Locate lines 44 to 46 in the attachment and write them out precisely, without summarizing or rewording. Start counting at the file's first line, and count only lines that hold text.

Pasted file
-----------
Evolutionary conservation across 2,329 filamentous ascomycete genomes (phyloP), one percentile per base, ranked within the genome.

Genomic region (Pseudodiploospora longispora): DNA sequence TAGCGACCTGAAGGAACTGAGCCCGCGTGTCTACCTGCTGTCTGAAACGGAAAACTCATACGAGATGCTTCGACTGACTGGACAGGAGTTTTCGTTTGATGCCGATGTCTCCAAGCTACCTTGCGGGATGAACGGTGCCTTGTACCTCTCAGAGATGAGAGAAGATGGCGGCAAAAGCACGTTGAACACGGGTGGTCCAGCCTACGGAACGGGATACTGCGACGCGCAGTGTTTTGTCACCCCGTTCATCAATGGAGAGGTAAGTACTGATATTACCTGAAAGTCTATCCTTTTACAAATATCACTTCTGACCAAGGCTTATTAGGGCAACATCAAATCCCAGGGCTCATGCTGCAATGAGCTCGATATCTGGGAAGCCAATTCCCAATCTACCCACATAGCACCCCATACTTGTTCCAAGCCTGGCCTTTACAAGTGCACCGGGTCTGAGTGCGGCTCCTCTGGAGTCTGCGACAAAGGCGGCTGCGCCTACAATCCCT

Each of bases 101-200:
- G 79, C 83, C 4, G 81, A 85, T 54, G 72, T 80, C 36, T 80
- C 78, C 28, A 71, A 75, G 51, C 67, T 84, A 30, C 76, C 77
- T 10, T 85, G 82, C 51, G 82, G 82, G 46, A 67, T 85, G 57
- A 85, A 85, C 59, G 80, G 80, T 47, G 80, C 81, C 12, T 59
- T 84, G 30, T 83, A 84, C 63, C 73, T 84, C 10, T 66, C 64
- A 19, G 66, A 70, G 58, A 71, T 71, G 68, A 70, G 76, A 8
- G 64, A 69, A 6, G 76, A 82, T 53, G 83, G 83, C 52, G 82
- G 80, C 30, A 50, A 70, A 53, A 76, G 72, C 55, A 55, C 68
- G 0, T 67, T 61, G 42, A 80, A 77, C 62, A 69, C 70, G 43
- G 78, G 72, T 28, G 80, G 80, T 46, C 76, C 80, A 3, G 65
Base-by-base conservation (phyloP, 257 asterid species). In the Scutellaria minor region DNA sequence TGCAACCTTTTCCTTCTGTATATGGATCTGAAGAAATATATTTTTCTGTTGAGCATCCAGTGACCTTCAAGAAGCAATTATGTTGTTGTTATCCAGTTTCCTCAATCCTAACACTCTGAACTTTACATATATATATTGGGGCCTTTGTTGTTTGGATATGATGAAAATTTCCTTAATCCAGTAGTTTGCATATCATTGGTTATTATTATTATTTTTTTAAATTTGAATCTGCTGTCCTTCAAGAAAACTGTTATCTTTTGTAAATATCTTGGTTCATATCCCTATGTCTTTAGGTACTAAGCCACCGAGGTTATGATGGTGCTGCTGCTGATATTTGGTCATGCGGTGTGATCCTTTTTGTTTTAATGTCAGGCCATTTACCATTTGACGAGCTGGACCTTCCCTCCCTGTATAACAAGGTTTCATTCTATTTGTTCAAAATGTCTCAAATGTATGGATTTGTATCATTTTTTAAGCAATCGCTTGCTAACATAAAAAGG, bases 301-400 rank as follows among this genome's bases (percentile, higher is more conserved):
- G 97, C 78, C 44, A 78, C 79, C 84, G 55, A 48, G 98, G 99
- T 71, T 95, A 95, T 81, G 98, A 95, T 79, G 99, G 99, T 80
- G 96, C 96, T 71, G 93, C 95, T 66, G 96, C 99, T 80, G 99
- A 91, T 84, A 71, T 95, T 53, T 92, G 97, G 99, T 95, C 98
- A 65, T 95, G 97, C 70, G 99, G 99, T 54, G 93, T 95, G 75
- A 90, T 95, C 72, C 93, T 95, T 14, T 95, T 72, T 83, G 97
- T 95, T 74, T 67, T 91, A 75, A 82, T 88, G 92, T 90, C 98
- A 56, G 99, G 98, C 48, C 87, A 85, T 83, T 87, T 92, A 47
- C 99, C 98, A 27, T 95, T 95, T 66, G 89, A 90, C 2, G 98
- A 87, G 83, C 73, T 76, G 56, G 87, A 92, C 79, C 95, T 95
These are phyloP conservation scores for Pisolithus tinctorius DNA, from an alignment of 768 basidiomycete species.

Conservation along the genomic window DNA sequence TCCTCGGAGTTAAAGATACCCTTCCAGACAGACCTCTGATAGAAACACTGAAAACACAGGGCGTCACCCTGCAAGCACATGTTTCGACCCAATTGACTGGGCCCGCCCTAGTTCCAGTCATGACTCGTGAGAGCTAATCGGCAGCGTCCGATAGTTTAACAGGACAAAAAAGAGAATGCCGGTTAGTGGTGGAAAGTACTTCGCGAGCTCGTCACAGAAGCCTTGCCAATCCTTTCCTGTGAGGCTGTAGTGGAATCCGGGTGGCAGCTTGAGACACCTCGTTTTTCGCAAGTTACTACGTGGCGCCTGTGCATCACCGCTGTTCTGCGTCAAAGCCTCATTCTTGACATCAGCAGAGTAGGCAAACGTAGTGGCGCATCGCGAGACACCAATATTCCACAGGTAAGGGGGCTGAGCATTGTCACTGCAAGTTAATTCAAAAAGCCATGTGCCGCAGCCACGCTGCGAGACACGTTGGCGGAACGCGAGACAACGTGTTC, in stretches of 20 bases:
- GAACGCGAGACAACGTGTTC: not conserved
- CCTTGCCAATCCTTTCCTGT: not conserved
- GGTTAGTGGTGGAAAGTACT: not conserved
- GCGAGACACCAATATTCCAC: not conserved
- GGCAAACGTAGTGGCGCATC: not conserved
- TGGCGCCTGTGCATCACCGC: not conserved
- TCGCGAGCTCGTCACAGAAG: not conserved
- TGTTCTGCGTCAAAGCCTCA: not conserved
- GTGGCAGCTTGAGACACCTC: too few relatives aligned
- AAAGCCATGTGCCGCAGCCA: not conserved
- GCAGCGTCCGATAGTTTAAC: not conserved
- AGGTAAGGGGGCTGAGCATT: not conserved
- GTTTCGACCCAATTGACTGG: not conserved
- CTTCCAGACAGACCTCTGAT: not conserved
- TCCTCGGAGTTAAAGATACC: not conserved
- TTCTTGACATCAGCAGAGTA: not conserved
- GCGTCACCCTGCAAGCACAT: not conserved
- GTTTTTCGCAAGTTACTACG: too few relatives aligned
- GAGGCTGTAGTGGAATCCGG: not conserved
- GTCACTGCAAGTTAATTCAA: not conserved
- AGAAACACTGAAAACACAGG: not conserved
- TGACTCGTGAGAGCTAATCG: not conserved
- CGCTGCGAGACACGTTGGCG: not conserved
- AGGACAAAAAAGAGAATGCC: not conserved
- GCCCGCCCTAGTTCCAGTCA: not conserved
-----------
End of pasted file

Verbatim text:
- GTTTTTCGCAAGTTACTACG: too few relatives aligned
- GAGGCTGTAGTGGAATCCGG: not conserved
- GTCACTGCAAGTTAATTCAA: not conserved